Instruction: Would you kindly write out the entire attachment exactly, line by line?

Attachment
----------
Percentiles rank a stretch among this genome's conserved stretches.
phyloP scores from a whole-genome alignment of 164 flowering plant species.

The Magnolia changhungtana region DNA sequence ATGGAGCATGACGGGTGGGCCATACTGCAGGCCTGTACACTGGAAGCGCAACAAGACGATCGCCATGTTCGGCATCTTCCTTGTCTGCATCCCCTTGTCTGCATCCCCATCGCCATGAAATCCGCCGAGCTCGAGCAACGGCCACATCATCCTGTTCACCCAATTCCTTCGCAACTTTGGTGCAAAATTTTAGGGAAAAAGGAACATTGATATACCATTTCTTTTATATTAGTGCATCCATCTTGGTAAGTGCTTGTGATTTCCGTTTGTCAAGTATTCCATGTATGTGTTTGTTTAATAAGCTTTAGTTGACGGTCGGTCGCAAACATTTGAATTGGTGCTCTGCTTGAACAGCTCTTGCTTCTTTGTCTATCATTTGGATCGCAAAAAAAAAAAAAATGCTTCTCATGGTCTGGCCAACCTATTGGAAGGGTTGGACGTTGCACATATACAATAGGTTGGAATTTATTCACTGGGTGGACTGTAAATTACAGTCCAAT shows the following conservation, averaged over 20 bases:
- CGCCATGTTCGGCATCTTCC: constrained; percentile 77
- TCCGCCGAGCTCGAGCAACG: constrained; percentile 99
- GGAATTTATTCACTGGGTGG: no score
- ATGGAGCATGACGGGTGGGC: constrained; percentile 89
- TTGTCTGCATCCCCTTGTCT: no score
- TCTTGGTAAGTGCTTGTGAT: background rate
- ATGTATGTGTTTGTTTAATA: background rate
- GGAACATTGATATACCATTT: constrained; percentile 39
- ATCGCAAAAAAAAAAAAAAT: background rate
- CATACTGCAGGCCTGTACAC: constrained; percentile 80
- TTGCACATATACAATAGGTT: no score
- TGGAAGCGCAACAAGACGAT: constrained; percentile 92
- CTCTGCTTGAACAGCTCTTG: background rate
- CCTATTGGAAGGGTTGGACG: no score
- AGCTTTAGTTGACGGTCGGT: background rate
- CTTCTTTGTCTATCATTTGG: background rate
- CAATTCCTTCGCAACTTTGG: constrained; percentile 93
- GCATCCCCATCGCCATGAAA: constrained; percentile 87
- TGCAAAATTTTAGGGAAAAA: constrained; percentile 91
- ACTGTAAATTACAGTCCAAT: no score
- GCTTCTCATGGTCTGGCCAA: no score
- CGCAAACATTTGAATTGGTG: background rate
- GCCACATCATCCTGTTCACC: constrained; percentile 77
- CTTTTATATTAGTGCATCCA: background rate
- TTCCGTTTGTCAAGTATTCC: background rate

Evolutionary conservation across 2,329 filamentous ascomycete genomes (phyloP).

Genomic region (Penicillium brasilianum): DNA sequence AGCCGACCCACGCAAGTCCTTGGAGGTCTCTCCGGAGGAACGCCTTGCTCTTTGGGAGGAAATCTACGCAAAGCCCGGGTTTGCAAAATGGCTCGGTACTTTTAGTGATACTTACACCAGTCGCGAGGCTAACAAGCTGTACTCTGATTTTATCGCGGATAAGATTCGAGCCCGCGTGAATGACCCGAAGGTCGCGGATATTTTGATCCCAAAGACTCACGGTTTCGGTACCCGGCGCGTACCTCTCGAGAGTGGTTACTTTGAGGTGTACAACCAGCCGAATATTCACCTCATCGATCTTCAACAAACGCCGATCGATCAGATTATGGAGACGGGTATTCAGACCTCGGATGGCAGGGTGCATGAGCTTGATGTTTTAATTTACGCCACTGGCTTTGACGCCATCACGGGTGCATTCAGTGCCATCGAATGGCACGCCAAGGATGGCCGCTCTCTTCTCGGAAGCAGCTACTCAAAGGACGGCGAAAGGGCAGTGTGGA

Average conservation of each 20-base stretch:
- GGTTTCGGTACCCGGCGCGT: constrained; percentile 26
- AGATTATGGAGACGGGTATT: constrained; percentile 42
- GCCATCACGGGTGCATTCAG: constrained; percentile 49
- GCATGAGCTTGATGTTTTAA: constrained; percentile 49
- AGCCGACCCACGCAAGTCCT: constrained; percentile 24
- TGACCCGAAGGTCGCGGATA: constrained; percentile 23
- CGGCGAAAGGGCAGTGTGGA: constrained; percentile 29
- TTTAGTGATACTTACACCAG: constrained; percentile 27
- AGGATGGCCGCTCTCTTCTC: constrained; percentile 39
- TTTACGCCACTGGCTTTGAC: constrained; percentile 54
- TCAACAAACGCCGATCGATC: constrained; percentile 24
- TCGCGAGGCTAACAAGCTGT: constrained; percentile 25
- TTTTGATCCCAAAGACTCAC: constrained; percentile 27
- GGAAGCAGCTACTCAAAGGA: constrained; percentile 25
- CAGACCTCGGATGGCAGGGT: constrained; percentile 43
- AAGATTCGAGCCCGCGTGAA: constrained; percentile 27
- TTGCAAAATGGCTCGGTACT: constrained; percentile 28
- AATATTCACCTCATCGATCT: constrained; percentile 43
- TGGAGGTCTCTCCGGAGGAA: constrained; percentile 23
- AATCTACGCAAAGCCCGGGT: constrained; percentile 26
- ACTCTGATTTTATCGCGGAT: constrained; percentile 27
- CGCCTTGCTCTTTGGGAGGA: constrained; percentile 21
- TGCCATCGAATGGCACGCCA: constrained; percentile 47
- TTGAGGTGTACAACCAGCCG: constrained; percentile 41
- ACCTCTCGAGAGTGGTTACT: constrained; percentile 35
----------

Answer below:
Percentiles rank a stretch among this genome's conserved stretches.
phyloP scores from a whole-genome alignment of 164 flowering plant species.

The Magnolia changhungtana region DNA sequence ATGGAGCATGACGGGTGGGCCATACTGCAGGCCTGTACACTGGAAGCGCAACAAGACGATCGCCATGTTCGGCATCTTCCTTGTCTGCATCCCCTTGTCTGCATCCCCATCGCCATGAAATCCGCCGAGCTCGAGCAACGGCCACATCATCCTGTTCACCCAATTCCTTCGCAACTTTGGTGCAAAATTTTAGGGAAAAAGGAACATTGATATACCATTTCTTTTATATTAGTGCATCCATCTTGGTAAGTGCTTGTGATTTCCGTTTGTCAAGTATTCCATGTATGTGTTTGTTTAATAAGCTTTAGTTGACGGTCGGTCGCAAACATTTGAATTGGTGCTCTGCTTGAACAGCTCTTGCTTCTTTGTCTATCATTTGGATCGCAAAAAAAAAAAAAATGCTTCTCATGGTCTGGCCAACCTATTGGAAGGGTTGGACGTTGCACATATACAATAGGTTGGAATTTATTCACTGGGTGGACTGTAAATTACAGTCCAAT shows the following conservation, averaged over 20 bases:
- CGCCATGTTCGGCATCTTCC: constrained; percentile 77
- TCCGCCGAGCTCGAGCAACG: constrained; percentile 99
- GGAATTTATTCACTGGGTGG: no score
- ATGGAGCATGACGGGTGGGC: constrained; percentile 89
- TTGTCTGCATCCCCTTGTCT: no score
- TCTTGGTAAGTGCTTGTGAT: background rate
- ATGTATGTGTTTGTTTAATA: background rate
- GGAACATTGATATACCATTT: constrained; percentile 39
- ATCGCAAAAAAAAAAAAAAT: background rate
- CATACTGCAGGCCTGTACAC: constrained; percentile 80
- TTGCACATATACAATAGGTT: no score
- TGGAAGCGCAACAAGACGAT: constrained; percentile 92
- CTCTGCTTGAACAGCTCTTG: background rate
- CCTATTGGAAGGGTTGGACG: no score
- AGCTTTAGTTGACGGTCGGT: background rate
- CTTCTTTGTCTATCATTTGG: background rate
- CAATTCCTTCGCAACTTTGG: constrained; percentile 93
- GCATCCCCATCGCCATGAAA: constrained; percentile 87
- TGCAAAATTTTAGGGAAAAA: constrained; percentile 91
- ACTGTAAATTACAGTCCAAT: no score
- GCTTCTCATGGTCTGGCCAA: no score
- CGCAAACATTTGAATTGGTG: background rate
- GCCACATCATCCTGTTCACC: constrained; percentile 77
- CTTTTATATTAGTGCATCCA: background rate
- TTCCGTTTGTCAAGTATTCC: background rate

Evolutionary conservation across 2,329 filamentous ascomycete genomes (phyloP).

Genomic region (Penicillium brasilianum): DNA sequence AGCCGACCCACGCAAGTCCTTGGAGGTCTCTCCGGAGGAACGCCTTGCTCTTTGGGAGGAAATCTACGCAAAGCCCGGGTTTGCAAAATGGCTCGGTACTTTTAGTGATACTTACACCAGTCGCGAGGCTAACAAGCTGTACTCTGATTTTATCGCGGATAAGATTCGAGCCCGCGTGAATGACCCGAAGGTCGCGGATATTTTGATCCCAAAGACTCACGGTTTCGGTACCCGGCGCGTACCTCTCGAGAGTGGTTACTTTGAGGTGTACAACCAGCCGAATATTCACCTCATCGATCTTCAACAAACGCCGATCGATCAGATTATGGAGACGGGTATTCAGACCTCGGATGGCAGGGTGCATGAGCTTGATGTTTTAATTTACGCCACTGGCTTTGACGCCATCACGGGTGCATTCAGTGCCATCGAATGGCACGCCAAGGATGGCCGCTCTCTTCTCGGAAGCAGCTACTCAAAGGACGGCGAAAGGGCAGTGTGGA

Average conservation of each 20-base stretch:
- GGTTTCGGTACCCGGCGCGT: constrained; percentile 26
- AGATTATGGAGACGGGTATT: constrained; percentile 42
- GCCATCACGGGTGCATTCAG: constrained; percentile 49
- GCATGAGCTTGATGTTTTAA: constrained; percentile 49
- AGCCGACCCACGCAAGTCCT: constrained; percentile 24
- TGACCCGAAGGTCGCGGATA: constrained; percentile 23
- CGGCGAAAGGGCAGTGTGGA: constrained; percentile 29
- TTTAGTGATACTTACACCAG: constrained; percentile 27
- AGGATGGCCGCTCTCTTCTC: constrained; percentile 39
- TTTACGCCACTGGCTTTGAC: constrained; percentile 54
- TCAACAAACGCCGATCGATC: constrained; percentile 24
- TCGCGAGGCTAACAAGCTGT: constrained; percentile 25
- TTTTGATCCCAAAGACTCAC: constrained; percentile 27
- GGAAGCAGCTACTCAAAGGA: constrained; percentile 25
- CAGACCTCGGATGGCAGGGT: constrained; percentile 43
- AAGATTCGAGCCCGCGTGAA: constrained; percentile 27
- TTGCAAAATGGCTCGGTACT: constrained; percentile 28
- AATATTCACCTCATCGATCT: constrained; percentile 43
- TGGAGGTCTCTCCGGAGGAA: constrained; percentile 23
- AATCTACGCAAAGCCCGGGT: constrained; percentile 26
- ACTCTGATTTTATCGCGGAT: constrained; percentile 27
- CGCCTTGCTCTTTGGGAGGA: constrained; percentile 21
- TGCCATCGAATGGCACGCCA: constrained; percentile 47
- TTGAGGTGTACAACCAGCCG: constrained; percentile 41
- ACCTCTCGAGAGTGGTTACT: constrained; percentile 35